Herb Thomas, NASCAR racing legend
April 6, 1923|
Olivia, North Carolina, United States
|Died||August 9, 2000(aged 77)|
|Cause of death||Heart attack|
|Achievements||Sprint Cup Series in Wins 3 times (1952, 1953, 1954)|
|Awards||NASCAR's 50 Greatest Drivers (1998)|
|Monster Energy NASCAR Cup Series career|
|228 races run over 10 years|
|Best finish||1st (1951, 1953)|
|First race||1949 Race No. 1 (Charlotte)|
|Last race||1962 Gwyn Staley 400 (North Wilkesboro)|
|First win||1950 (Martinsville)|
|Last win||1956 (Merced)|
|Statistics current as of February 20, 2013.|
Born in the small town of Olivia, North Carolina, Thomas originally worked as a farmer and also worked in a sawmill in the 1940s before his interest turned to auto racing.
In 1949, Thomas took part in NASCAR's first Strictly Stock (the forerunner to the Grand National and ultimately the modern Sprint Cup) race, and made four starts in the series' first year. The following year, he made thirteen appearances in the series, now renamed the Grand National division. He scored his first career win at Martinsville Speedway in a privateer Plymouth.
He started the 1951 season with moderate success in his Plymouth (plus one win in an Oldsmobile) before switching to a Hudson Hornet, at the suggestion of fellow driver Marshall Teague. Thomas won the Southern 500 rather handily in what was famously dubbed "The Fabulous Hudson Hornet", which would be the first of six wins in a two-month span. His late charge helped him narrowly defeat Fonty Flock to win the Grand National championship. With help from crew chief Smokey Yunick, Thomas subsequently became the first owner/driver to take the championship in the process.
In 1952, Thomas and his Hornet were involved in a close championship race with another Flock, Fonty's younger brother Tim. The two drivers won 8 races in their respective Hudsons, but Flock came out on top at the end, in spite of another late season charge from Thomas.
He returned with a vengeance in 1953 and dominated the entire season, winning a series best twelve races en route to becoming the first two-time series champion. Thomas won twelve races again in 1954, including a second Southern 500 win (making him the first driver to win twice at Darlington), but he was beaten by a more consistent Lee Petty in the championship standings.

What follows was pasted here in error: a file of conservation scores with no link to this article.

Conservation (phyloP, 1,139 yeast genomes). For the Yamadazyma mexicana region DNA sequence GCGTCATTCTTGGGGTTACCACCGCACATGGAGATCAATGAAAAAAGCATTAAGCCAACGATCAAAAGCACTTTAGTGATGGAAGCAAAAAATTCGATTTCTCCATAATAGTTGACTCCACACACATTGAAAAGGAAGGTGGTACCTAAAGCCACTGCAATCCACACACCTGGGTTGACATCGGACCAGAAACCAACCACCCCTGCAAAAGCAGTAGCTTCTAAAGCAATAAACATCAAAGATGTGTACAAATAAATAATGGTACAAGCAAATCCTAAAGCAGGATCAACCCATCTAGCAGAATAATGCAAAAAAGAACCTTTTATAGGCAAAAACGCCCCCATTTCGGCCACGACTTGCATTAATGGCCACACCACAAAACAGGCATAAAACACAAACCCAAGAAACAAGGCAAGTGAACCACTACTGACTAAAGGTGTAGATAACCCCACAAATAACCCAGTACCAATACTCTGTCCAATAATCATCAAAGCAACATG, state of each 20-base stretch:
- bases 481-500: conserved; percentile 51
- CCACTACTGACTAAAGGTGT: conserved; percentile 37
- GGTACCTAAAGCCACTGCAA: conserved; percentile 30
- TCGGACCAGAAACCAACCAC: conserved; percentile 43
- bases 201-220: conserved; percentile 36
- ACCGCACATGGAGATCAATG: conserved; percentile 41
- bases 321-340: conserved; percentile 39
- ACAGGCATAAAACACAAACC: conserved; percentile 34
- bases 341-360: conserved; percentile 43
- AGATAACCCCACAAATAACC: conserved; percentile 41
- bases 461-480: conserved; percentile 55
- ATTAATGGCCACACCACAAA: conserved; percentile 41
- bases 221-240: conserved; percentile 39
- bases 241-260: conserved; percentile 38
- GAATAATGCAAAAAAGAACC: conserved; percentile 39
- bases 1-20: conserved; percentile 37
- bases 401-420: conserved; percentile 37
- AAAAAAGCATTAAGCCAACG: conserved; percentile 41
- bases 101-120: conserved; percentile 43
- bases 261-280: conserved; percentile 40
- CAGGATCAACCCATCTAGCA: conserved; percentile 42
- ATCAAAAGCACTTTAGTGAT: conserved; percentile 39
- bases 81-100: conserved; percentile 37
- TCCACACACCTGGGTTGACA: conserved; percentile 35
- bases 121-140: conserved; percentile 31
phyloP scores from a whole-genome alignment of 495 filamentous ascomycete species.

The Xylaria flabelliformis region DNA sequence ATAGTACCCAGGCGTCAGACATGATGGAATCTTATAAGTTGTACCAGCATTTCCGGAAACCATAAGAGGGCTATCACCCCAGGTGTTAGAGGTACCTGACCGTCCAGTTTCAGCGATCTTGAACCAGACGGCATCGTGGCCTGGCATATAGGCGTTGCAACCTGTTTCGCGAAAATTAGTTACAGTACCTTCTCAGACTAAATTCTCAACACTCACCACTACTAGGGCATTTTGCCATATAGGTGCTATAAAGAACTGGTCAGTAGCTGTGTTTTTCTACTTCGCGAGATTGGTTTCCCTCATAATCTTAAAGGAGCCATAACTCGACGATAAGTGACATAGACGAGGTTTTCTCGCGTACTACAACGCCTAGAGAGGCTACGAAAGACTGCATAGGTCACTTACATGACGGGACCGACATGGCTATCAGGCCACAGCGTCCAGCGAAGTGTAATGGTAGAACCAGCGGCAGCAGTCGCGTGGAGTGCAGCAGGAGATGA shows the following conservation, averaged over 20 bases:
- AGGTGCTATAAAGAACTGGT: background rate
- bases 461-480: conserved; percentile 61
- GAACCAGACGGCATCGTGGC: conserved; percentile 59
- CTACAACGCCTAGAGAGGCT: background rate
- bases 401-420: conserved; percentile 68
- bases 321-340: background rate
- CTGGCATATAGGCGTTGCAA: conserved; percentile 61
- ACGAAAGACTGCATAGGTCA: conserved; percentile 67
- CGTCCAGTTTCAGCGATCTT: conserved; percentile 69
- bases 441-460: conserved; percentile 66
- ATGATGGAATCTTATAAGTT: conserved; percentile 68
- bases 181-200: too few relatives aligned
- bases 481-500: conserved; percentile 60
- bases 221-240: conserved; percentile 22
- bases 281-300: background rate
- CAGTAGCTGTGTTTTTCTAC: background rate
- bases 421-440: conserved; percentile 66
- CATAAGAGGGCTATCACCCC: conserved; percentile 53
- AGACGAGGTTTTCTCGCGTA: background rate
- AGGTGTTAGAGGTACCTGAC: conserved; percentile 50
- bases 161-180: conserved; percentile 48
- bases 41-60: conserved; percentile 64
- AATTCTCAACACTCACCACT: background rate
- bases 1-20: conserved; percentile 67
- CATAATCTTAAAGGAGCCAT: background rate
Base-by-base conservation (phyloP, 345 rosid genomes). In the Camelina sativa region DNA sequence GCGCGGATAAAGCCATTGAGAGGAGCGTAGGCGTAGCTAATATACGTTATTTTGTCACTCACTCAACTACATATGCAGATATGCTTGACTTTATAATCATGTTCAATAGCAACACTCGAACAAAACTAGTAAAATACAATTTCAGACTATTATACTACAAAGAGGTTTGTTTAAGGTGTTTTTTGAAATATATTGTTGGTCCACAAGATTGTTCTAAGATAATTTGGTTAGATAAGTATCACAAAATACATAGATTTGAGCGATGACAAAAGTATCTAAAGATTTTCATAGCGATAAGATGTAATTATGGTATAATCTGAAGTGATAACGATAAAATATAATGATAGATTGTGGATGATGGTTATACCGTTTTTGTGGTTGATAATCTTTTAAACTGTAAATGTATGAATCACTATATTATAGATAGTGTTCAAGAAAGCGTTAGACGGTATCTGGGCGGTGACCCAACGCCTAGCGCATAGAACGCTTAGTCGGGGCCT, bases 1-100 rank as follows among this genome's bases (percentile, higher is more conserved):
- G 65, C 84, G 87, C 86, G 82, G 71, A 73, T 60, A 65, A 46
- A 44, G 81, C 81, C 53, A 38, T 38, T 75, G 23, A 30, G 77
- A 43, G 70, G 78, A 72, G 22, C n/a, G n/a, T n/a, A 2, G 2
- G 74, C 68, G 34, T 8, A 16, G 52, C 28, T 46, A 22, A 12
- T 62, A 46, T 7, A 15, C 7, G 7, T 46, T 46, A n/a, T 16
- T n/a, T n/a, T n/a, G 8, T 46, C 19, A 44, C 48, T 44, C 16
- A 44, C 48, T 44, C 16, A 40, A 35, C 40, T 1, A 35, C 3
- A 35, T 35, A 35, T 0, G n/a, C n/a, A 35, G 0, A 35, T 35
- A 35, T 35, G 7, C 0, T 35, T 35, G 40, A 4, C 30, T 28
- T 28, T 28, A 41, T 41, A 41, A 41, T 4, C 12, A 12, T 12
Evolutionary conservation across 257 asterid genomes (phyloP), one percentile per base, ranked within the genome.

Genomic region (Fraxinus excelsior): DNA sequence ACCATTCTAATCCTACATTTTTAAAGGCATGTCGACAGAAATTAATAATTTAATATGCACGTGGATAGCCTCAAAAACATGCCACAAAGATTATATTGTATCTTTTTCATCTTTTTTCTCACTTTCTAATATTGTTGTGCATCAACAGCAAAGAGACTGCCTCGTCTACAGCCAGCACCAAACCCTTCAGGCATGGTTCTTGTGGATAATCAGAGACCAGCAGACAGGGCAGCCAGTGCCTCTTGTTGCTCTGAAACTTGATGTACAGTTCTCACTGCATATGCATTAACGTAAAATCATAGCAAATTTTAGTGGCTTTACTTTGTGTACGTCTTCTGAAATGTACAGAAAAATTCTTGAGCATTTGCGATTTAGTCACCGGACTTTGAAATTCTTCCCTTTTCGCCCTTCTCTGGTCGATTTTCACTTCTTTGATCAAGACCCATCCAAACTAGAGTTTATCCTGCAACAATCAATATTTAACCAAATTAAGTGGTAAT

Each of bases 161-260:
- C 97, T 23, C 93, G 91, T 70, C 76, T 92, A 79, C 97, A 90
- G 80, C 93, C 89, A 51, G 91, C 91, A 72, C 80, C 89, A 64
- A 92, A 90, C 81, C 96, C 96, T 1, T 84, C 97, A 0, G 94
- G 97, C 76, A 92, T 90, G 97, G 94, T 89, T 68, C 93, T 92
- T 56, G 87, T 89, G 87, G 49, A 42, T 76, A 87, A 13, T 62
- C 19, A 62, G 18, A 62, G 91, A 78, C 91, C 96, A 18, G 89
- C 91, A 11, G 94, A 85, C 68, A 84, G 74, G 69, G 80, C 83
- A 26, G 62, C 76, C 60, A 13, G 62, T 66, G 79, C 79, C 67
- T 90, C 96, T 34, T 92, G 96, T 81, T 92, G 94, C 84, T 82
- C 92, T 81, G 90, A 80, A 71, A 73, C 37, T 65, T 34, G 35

After four successful years in a Hudson, Thomas began driving Chevrolets and Buicks in races in 1955. He crashed heavily behind the wheel of a Buick at a race in Charlotte, forcing him to miss three months of the season. He returned to score his third Southern 500 win in his Motoramic Chevy, one of three wins during the season. He finished 5th in the championship on the strength of his win at Darlington.
In 1956, Thomas briefly abandoned being an owner/driver and, after winning a race for himself early in the season, he drove for two other owners. He won once for Yunick, after which the two broke ties, and three consecutive races while driving Chryslers for Carl Kiekhaefer, then dominating NASCAR with the first professional team. Thomas eventually returned to being an owner/driver at season's end, and had clinched second behind Petty in the championship when he was severely injured at a race in Shelby, North Carolina. The wreck effectively ended his NASCAR career, though he had two starts in 1957 and one in 1962 without success. The three consecutive wins would end up being his final three wins.
Thomas ended his career with 48 victories, which currently ranks 14th all-time. He won 21.05% of his starts(48 wins/228 starts) during his career, which ranks as the highest win percentage all-time among drivers with 100 career starts.
Herb's younger brother Donald made 79 starts in the Grand National division between 1950 and 1956, winning at Atlanta's Lakewood Speedway in 1952. Donald was the youngest driver to ever win a race in series history until Kyle Busch broke the record in 2005.